Uncle Bernac eBook

This eBook from the Gutenberg Project consists of approximately 210 pages of information about Uncle Bernac.
I first landed; but my companion walked with a brisk and assured step, so that it was evident that he guided himself by landmarks which were invisible to me.  For my part, wet and miserable, with my forlorn bundle under my arm, and my nerves all jangled by my terrible experiences, I trudged in silence by his side, turning over in my mind all that had occurred to me.  Young as I was, I had heard much political discussion amongst my elders in England, and the state of affairs in France was perfectly familiar to me.  I was aware that the recent elevation of Buonaparte to the throne had enraged the small but formidable section of Jacobins and extreme Republicans, who saw that all their efforts to abolish a kingdom had only ended in transforming it into an empire.  It was, indeed, a pitiable result of their frenzied strivings that a crown with eight fleurs-de-lis should be changed into a higher crown surmounted by a cross and ball.  On the other hand, the followers of the Bourbons, in whose company I had spent my youth, were equally disappointed at the manner in which the mass of the French people hailed this final step in the return from chaos to order.  Contradictory as were their motives, the more violent spirits of both parties were united in their hatred to Napoleon, and in their fierce determination to get rid of him by any means.  Hence a series of conspiracies, most of them with their base in England; and hence also a large use of spies and informers upon the part of Fouche and of Savary, upon whom the responsibility of the safety of the Emperor lay.  A strange chance had landed me upon the French coast at the very same time as a murderous conspirator, and had afterwards enabled me to see the weapons with which the police contrived to thwart and outwit him and his associates.  When I looked back upon my series of adventures, my wanderings in the salt-marsh, my entrance into the cottage, my discovery of the papers, my capture by the conspirators, the long period of suspense with Toussac’s dreadful thumb upon my chin, and finally the moving scenes which I had witnessed—­the killing of the hound, the capture of Lesage, and the arrival of the soldiers—­I could not wonder that my nerves were overwrought, and that I surprised myself in little convulsive gestures, like those of a frightened child.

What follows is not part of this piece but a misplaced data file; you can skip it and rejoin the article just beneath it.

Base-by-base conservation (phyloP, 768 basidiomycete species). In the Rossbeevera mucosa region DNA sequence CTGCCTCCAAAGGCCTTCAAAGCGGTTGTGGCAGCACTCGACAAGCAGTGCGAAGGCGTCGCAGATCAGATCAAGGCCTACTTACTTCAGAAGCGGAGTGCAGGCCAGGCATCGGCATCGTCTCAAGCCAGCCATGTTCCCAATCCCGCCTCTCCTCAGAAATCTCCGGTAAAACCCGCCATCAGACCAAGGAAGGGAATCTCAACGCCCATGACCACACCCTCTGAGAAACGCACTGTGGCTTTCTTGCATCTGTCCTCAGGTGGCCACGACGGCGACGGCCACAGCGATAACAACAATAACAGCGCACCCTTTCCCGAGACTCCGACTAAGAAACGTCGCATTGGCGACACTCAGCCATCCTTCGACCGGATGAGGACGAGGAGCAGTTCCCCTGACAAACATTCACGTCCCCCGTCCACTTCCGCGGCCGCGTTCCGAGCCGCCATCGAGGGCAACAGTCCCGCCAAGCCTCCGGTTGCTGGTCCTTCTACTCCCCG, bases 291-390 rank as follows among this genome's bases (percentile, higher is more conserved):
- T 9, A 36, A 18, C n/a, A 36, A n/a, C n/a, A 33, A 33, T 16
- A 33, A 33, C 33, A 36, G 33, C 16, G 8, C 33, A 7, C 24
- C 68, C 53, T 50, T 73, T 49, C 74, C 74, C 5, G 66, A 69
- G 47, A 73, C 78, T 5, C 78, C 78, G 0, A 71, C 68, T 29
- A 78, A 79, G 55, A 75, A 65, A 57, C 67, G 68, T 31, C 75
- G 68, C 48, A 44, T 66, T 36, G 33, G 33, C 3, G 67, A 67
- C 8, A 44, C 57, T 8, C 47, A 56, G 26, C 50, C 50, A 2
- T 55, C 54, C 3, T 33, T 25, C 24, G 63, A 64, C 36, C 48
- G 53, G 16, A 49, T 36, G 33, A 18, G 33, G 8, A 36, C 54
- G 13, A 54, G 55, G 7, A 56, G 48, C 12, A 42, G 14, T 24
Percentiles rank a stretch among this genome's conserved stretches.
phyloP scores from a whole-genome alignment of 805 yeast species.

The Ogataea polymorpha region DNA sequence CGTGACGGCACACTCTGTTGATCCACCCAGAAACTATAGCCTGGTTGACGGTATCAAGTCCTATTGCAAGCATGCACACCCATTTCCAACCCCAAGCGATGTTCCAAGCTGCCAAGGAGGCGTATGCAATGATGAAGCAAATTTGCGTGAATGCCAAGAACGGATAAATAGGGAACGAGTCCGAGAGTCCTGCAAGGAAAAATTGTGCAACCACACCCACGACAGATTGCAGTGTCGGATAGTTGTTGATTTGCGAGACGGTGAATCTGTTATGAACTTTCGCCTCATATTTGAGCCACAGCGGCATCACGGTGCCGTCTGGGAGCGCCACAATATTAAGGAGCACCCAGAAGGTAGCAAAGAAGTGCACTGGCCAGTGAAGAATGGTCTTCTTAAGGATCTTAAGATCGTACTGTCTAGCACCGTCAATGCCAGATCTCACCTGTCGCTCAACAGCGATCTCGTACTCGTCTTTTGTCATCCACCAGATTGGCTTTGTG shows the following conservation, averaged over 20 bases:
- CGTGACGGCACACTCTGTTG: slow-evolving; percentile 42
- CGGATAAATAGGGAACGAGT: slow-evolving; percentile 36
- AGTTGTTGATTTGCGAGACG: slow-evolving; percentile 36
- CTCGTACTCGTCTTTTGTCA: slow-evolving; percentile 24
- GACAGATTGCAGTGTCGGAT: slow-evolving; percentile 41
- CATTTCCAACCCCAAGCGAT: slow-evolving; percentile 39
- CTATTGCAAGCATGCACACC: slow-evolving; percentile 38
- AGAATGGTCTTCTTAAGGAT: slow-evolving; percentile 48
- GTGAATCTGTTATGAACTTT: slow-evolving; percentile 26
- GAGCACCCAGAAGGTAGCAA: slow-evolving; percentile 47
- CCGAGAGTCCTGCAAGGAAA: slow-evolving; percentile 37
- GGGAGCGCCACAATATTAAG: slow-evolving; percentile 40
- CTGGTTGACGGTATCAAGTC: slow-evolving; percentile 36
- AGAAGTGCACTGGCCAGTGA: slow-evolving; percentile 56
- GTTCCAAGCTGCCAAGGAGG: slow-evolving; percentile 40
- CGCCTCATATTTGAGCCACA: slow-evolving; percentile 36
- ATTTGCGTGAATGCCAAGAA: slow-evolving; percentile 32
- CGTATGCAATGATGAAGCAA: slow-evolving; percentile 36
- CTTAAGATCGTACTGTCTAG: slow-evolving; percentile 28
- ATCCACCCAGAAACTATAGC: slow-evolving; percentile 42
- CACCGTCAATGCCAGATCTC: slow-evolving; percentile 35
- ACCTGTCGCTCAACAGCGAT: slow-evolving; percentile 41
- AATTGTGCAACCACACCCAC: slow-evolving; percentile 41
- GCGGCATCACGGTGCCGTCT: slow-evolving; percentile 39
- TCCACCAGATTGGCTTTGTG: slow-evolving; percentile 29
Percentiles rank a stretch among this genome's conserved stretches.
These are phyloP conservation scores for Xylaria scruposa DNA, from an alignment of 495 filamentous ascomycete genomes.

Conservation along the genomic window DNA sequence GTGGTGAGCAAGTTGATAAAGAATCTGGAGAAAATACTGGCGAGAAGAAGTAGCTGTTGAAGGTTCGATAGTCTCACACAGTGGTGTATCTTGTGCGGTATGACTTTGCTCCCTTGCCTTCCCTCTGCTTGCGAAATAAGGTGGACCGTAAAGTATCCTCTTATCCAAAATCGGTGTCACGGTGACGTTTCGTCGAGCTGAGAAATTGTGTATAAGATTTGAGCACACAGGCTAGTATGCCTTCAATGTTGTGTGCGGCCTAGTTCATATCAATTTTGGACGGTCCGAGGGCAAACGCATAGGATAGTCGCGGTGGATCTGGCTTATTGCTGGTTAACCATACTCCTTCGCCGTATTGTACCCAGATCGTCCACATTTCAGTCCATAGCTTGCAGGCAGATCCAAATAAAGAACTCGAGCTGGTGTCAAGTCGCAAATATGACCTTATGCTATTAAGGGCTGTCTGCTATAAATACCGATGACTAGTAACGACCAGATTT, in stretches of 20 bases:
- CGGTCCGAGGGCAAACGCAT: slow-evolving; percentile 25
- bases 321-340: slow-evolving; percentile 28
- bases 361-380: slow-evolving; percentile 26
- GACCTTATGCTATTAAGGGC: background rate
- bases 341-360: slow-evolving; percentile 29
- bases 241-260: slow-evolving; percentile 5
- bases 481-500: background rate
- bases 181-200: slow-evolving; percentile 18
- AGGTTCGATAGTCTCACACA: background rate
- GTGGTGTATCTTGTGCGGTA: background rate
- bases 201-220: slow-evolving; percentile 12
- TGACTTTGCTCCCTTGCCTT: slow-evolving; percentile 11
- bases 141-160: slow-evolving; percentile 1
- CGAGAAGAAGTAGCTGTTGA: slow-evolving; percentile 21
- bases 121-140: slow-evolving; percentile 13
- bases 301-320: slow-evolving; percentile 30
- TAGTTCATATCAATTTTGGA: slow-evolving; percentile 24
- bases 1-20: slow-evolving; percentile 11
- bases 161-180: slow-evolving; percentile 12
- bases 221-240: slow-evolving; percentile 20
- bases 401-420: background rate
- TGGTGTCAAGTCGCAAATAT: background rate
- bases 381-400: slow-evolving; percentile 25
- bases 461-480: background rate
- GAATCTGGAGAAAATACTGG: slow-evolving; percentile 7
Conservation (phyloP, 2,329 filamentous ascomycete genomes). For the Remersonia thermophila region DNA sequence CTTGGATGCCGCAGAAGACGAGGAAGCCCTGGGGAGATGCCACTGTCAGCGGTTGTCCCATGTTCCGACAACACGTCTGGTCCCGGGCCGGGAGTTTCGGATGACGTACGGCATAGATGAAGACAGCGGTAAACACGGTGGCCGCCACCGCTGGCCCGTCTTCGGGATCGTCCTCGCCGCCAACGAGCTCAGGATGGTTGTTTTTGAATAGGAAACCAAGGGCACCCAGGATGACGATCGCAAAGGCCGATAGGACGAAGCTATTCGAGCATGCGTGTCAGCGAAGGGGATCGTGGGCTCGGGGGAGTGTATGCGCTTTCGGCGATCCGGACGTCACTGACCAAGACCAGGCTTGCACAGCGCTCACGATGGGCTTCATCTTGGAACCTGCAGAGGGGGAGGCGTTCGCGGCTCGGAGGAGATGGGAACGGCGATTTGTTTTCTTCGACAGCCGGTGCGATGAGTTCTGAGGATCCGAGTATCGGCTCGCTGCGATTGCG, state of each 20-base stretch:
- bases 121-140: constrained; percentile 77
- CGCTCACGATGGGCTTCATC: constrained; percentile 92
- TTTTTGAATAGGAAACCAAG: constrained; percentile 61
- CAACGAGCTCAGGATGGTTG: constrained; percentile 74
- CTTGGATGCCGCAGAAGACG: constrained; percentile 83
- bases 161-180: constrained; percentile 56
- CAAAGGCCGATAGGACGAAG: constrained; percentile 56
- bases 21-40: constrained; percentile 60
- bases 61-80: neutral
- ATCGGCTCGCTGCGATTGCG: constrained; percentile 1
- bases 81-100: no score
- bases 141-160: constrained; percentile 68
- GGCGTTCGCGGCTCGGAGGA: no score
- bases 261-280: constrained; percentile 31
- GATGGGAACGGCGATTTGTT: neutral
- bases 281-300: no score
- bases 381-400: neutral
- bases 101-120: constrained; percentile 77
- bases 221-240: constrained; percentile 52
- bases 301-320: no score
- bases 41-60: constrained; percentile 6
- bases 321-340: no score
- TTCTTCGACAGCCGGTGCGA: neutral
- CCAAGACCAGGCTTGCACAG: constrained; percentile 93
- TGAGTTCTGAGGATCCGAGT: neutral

The chief thought which now filled my mind was what my relations were with this dangerous man who walked by my side.  His conduct and bearing had filled me with abhorrence.  I had seen the depth of cunning with which he had duped and betrayed his companions, and I had read in his lean smiling face the cold deliberate cruelty of his nature, as he stood, pistol in hand, over the whimpering coward whom he had outwitted.  Yet I could not deny that when, through my own foolish curiosity, I had placed myself in a most hopeless position, it was he who had braved the wrath of the formidable Toussac in order to extricate me.  It was evident also that he might have made his achievement more striking by delivering up two prisoners instead of one to the troopers.  It is true that I was not a conspirator, but I might have found it difficult to prove it.  So inconsistent did such conduct seem in this little yellow flint-stone of a man that, after walking a mile or two in silence, I asked him suddenly what the meaning of it might be.

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Uncle Bernac from Project Gutenberg. Public domain.
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